Reverse solicitation designates the circumstances in which a foreign financial intermediary provides certain services to a client upon the latter's request, without prior solicitation by the financial intermediary. Where the financial intermediary can rely on reverse solicitation, it generally avoids local licensing requirements and regulatory duties.

While the reverse solicitation exemption may play a significant role under the new Swiss financial services legislation, the exemption remains narrowly defined. Reliance on such exemption cannot constitute a business model. Reverse solicitation will not be an efficient tool for foreign asset managers (and other financial services providers) if they wish to compete with local players on the Swiss financial centre.

Reverse solicitation has assumed increased importance since the coming into force on 1 January 2020 of the Swiss Financial Services Act (FinSA). Together with implementing regulations, the FinSA aims to create a level playing field at the point of sale for all financial service providers, and to upgrade the Swiss financial legislation so that it comes closer to the European (MiFID II) standards.

In the past, the Swiss regulatory framework focused on the supervision of institutions (banks, securities firms, fund management companies and financial market infrastructures) and the regulation of certain financial products (collective investment schemes and structured products). Portfolio managers, such as the members of the Swiss Asset Management Association, although they constitute a large portion of the Swiss financial centre, were not subject to such supervision, which limited the importance of reverse solicitation. Foreign financial service providers offering services in Switzerland were not caught by the Swiss supervisory framework, except under the somewhat limited scope of the Swiss Collective Investment Schemes Act (CISA), which practically assimilated reverse solicitation to execution only.

The new legislation shifts that historical regulative system so as to extend the scope of licensing requirements to all asset and portfolio managers and to subject pure financial advisers (who have no discretionary authority over their clients' assets) to registration duties. Foreign asset managers who serve Swiss clients (other than per se professional or institutional clients) are also required to register their advisers with one of the three registries of advisers approved pursuant to the FinSA. The FinSA furthermore introduces a series of minimum requirements applicable to all financial service providers, including foreign institutions when they serve Swiss clients.

As a result of these legislative changes, the scope and definition of the reverse solicitation exemption have evolved.

As to scope, the reverse solicitation exemption has accrued greater importance, since it enables, for instance, foreign asset managers to propose the (newly regulated) services to Swiss investors, without being subject to FinSA requirements unlike their Swiss counterparts. Reliance on reverse solicitation will also permit the avoidance of the obligation for foreign funds to appoint a representative and paying agent when the scope of potential investors includes elective professional clients, as provided in the Financial Services Ordinance. Given that the distribution of collective investment schemes is generally deemed a financial service, the exemption applies under both the CISA and the FinSA.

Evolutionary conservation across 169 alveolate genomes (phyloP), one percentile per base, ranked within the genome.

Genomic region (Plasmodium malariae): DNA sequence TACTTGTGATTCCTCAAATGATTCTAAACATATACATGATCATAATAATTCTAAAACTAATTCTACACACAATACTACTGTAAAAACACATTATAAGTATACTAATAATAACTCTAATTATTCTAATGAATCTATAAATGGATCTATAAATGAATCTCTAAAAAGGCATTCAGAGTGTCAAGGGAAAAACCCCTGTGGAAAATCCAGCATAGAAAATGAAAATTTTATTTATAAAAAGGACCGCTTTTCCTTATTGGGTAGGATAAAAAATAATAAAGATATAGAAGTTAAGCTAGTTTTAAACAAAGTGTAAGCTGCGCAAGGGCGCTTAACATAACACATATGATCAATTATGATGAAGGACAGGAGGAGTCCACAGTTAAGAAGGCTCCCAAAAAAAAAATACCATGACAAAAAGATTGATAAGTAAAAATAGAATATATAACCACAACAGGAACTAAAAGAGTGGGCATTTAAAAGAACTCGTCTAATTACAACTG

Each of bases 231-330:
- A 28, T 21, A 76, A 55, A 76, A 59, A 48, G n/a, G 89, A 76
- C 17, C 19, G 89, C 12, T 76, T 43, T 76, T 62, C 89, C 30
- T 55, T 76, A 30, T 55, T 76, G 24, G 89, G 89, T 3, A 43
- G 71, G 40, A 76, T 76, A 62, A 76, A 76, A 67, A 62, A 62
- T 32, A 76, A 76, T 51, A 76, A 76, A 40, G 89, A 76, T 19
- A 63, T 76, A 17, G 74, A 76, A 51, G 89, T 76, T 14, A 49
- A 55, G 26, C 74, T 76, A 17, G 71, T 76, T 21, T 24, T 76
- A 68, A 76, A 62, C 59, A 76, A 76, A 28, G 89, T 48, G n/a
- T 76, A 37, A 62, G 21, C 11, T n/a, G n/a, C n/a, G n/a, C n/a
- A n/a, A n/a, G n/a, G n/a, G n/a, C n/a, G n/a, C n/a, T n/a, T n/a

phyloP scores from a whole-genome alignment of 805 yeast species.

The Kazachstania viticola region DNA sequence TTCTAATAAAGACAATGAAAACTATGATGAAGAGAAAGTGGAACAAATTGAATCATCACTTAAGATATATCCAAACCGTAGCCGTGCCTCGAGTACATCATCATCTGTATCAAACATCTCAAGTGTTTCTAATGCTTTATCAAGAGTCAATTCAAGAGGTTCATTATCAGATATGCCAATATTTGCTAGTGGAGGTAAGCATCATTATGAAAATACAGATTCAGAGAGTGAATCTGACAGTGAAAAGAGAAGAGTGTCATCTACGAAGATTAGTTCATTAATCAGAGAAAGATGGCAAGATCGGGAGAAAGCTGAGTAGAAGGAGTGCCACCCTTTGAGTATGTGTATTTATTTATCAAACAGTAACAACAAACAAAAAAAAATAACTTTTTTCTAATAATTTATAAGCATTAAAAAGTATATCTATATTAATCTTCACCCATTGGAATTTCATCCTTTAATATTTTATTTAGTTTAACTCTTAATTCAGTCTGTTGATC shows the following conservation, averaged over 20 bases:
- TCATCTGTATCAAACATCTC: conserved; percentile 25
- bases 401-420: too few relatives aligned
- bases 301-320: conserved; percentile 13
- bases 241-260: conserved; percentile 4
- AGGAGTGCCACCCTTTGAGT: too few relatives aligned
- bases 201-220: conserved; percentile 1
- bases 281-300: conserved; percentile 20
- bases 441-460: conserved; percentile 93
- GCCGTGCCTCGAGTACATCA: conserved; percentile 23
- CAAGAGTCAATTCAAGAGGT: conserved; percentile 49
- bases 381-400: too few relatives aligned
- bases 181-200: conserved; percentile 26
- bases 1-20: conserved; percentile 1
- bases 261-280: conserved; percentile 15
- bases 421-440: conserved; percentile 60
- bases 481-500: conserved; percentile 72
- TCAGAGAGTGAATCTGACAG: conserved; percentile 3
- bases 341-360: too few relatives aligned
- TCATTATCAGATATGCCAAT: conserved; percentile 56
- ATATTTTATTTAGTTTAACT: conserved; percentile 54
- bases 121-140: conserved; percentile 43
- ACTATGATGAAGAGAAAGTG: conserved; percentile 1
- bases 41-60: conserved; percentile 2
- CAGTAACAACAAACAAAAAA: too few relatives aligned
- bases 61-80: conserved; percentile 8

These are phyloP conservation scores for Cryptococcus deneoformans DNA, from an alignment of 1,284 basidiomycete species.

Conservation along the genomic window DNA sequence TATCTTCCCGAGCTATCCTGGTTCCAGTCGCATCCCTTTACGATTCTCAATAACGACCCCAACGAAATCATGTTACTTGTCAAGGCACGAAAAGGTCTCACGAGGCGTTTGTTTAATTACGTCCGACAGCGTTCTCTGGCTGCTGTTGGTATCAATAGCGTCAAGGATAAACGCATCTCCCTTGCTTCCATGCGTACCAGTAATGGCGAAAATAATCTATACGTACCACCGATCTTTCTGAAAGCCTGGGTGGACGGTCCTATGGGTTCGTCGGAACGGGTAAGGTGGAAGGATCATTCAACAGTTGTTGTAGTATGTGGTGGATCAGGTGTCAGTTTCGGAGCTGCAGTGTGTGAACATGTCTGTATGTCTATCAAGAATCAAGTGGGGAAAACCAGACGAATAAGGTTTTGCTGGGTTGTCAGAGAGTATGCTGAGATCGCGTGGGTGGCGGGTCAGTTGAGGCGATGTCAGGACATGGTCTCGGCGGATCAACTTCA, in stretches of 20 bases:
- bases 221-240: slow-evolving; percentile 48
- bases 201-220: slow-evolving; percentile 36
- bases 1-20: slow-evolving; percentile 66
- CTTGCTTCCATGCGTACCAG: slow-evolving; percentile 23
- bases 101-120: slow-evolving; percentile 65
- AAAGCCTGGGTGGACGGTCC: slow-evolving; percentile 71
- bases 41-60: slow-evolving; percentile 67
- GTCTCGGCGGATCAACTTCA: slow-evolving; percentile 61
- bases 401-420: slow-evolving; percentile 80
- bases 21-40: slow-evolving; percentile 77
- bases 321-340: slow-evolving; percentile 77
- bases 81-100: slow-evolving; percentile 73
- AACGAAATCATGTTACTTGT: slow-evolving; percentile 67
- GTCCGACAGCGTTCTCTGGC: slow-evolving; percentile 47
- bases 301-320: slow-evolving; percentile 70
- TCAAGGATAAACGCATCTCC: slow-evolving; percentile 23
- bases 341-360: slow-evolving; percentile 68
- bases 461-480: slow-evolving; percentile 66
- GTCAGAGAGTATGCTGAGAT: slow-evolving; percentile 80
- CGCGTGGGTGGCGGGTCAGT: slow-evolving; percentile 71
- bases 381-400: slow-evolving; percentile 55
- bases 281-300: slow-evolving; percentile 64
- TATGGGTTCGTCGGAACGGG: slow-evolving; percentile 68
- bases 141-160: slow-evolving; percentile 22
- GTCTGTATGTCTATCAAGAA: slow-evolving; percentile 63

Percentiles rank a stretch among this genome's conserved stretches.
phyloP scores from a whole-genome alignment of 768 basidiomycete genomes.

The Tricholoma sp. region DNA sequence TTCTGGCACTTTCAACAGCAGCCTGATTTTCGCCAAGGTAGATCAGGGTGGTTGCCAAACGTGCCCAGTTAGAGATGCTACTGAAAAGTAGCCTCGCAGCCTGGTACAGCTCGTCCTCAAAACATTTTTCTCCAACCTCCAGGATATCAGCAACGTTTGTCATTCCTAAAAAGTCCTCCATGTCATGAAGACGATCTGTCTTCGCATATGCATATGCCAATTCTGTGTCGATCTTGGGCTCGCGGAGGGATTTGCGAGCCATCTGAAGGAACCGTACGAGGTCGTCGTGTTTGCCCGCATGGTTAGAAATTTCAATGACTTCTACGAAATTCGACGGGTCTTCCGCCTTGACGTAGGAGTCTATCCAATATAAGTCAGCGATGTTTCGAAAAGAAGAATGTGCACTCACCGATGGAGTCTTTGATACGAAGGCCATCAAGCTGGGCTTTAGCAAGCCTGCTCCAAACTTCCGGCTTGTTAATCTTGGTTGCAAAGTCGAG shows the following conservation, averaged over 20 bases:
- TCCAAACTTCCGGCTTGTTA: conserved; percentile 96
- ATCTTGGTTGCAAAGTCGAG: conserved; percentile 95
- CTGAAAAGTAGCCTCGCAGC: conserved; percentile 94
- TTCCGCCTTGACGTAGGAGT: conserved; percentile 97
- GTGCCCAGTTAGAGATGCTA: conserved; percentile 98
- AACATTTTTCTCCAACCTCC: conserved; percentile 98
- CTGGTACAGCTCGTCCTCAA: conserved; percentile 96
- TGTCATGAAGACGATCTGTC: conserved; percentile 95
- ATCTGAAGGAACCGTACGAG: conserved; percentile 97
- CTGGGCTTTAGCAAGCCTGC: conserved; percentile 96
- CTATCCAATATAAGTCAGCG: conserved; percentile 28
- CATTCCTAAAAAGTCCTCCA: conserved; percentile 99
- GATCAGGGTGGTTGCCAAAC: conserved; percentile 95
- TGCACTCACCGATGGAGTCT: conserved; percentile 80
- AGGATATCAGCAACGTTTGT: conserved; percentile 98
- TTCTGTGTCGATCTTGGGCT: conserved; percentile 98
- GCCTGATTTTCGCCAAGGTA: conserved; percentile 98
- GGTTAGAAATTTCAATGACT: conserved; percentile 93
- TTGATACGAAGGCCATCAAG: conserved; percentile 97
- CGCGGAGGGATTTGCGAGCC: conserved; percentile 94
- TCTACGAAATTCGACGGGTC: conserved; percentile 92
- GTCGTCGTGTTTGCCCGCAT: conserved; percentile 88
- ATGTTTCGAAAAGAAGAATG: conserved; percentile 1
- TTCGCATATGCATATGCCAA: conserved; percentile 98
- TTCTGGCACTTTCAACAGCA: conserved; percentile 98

As to definition, the exemption now applies to all financial services that are provided at the express initiative of the client, whether the financial service is granted on an isolated basis or in the framework of a pre-existing clientele relationship. In the latter case, this implies that the client relationship itself has been established at the express initiative of the client. Furthermore, a response to a request for proposal made by a Swiss investor falls within the scope of the reverse solicitation exemption, as does an increase of an investment previously made by a client at their own initiative. The old condition of the absence of prior contact with the potential client is not expressly set out in the FinSA, but it continues to be relevant.

In view of the foregoing, our recommendation to our foreign clients has not fundamentally changes. Reverse solicitation cannot be considered as a business model; it is an exemption that should be regarded as an exception, on which one can rely at restrictive conditions only.

The entities regulated under the FinSA have been granted a transitional period of two years, running until 31 December 2021, to adapt their procedures and satisfy the new requirements set out in the FinSA. After the transitional period, old and new financial services will be potentially subject to the FinSA requirements, unless the financial service provider can rely on the reverse solicitation (or another) exemption.

For client relationships dating back to the period where Switzerland had a large cross-border exemption for financial services, there was no need to collect evidence that the relationship was established at the client's initiative; it may be very difficult to retrieve it now. We can, therefore, expect that most foreign asset managers cannot rely on reverse solicitation in relation to their existing clientele and thus have to comply with the FinSA requirement to register client advisers with an approved registry of advisers. This should be rather good news for Swiss portfolio managers...

The content of this article is intended to provide a general guide to the subject matter. Specialist advice should be sought about your specific circumstances.